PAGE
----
Filed Under: backdoors, content moderation, encryption, end to end encryption, monitoring
Companies: facebook, instagram, whatsapp


Reader Comments

Subscribe: RSS

View by: Thread


  1. icon
    dhess (profile), 9 Jun 2019 @ 3:36pm

    Re: https *IS* end-to-end encryption

    This kind of attack has a danger for the attacker and especially the certificate authority. Forging the certificate provides proof that the attacker did this and that the certificate authority is compromised unless they somehow get the private key associated with the public key that the certificate authority certified.

    This is why governments do not routinely use this method of attack. It irrefutably destroys the certificate authority's credibility as a couple have discovered much to their woe.

    Facebook of course could hand over their private key as well allowing the government to impersonate them undetected which is just another reason not to trust them.


Add Your Comment

Have a Techdirt Account? Sign in now. Want one? Register here



Subscribe to the Techdirt Daily newsletter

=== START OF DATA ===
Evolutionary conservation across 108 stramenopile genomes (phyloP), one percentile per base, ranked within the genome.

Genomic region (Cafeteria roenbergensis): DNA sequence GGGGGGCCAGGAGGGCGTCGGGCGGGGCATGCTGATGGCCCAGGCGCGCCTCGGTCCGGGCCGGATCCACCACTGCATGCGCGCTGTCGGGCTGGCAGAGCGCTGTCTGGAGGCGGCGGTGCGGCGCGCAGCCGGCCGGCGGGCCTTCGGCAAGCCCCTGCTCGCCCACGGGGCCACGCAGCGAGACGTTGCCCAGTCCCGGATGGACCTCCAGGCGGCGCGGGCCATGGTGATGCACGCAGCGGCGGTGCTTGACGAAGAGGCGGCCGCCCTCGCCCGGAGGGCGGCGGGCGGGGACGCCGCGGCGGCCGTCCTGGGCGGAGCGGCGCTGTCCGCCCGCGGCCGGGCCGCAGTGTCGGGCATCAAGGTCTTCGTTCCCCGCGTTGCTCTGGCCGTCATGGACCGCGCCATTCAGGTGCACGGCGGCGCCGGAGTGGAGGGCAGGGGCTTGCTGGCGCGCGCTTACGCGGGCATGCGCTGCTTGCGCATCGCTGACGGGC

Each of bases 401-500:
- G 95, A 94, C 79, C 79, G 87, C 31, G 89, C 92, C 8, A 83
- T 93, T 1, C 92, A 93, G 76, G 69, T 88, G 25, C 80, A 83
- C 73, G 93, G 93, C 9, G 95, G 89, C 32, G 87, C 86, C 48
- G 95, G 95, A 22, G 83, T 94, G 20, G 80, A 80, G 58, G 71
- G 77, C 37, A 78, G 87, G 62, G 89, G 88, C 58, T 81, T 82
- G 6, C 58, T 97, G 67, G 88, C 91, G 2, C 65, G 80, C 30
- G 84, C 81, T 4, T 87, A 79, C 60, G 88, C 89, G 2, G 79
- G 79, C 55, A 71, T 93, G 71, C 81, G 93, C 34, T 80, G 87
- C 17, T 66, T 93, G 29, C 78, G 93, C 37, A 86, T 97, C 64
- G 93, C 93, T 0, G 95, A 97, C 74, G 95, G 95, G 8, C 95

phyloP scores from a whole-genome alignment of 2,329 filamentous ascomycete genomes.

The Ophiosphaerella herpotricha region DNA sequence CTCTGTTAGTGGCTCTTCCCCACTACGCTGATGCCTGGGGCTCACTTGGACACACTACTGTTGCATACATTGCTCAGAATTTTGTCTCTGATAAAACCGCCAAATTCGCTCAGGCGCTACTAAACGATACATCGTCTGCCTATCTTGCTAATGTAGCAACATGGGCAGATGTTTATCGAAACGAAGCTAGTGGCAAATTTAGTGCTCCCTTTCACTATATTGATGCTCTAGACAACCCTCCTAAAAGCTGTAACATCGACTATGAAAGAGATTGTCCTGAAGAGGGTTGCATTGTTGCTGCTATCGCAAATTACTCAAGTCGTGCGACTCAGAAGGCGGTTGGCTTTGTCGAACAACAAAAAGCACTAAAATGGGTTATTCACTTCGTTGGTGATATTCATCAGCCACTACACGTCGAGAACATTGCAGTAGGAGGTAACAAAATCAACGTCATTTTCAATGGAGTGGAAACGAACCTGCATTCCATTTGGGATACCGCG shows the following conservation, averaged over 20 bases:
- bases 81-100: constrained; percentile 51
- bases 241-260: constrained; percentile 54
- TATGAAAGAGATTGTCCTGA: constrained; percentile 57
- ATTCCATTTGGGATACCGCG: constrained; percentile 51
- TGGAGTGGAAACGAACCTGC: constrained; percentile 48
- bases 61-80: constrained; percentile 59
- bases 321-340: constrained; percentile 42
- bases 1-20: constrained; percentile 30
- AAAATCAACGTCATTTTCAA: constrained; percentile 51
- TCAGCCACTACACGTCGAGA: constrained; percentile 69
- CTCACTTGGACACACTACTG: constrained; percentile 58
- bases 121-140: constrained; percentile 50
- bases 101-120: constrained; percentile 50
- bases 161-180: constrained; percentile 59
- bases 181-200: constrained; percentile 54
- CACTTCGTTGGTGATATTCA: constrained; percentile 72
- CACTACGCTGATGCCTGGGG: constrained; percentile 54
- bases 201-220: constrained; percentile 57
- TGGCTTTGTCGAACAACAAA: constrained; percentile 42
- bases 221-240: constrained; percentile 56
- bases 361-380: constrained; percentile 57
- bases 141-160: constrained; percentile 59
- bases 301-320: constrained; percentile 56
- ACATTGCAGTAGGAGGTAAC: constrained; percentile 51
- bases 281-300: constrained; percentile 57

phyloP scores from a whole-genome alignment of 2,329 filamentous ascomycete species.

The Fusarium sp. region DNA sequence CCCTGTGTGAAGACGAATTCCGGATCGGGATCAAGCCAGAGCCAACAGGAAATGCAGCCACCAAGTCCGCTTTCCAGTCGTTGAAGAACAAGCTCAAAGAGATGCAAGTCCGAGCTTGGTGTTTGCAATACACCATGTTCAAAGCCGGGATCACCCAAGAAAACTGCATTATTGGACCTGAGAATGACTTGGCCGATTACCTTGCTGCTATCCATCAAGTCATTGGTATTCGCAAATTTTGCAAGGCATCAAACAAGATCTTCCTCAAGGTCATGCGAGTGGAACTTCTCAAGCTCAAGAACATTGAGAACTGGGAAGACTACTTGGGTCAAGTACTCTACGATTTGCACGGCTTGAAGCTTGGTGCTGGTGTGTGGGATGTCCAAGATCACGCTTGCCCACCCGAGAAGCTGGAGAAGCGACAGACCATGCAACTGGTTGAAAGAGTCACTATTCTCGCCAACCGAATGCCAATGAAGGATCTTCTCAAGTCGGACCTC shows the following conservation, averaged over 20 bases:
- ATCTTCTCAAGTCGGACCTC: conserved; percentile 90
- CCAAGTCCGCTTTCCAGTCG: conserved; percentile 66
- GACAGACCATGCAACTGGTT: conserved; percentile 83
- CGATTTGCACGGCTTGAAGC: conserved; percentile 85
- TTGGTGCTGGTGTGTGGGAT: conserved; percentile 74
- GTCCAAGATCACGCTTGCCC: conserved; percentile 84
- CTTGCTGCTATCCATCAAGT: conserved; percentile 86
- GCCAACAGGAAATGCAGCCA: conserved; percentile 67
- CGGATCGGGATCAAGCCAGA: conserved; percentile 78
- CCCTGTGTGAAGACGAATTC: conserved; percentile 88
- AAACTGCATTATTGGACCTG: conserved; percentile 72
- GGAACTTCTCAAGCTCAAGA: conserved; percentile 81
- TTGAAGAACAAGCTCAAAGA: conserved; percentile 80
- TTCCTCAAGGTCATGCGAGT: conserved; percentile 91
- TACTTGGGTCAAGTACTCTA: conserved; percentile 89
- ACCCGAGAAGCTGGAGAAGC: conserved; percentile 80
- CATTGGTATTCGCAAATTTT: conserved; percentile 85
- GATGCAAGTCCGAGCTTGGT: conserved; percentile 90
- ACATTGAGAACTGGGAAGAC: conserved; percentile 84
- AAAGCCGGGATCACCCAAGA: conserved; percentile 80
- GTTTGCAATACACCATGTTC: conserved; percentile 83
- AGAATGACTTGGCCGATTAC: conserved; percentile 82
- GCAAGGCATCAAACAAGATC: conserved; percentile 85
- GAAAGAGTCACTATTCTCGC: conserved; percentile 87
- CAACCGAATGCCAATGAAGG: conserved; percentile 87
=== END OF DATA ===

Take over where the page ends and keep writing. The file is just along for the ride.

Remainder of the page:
Comment Options:

  • Use markdown. Use plain text.
  • Remember name/email/url (set a cookie)

Follow Techdirt
Essential Reading
Techdirt Deals
Report this ad  |  Hide Techdirt ads
Techdirt Insider Chat

Warning: include(/home/beta6/deploy/itasca_20201215-3691-c395/includes/right_column/rc_promo_discord_chat.inc): failed to open stream: No such file or directory in /home/beta6/deploy/itasca_20201215-3691-c395/includes/right_column/rc_module_promo.inc on line 8

Warning: include(): Failed opening '/home/beta6/deploy/itasca_20201215-3691-c395/includes/right_column/rc_promo_discord_chat.inc' for inclusion (include_path='.:/usr/share/pear:/home/beta6/deploy/itasca_20201215-3691-c395:/home/beta6/deploy/itasca_20201215-3691-c395/..') in /home/beta6/deploy/itasca_20201215-3691-c395/includes/right_column/rc_module_promo.inc on line 8
Recent Stories
.

This site, like most other sites on the web, uses cookies. For more information, see our privacy policy. Got it
Close

Email This

This feature is only available to registered users. Register or sign in to use it.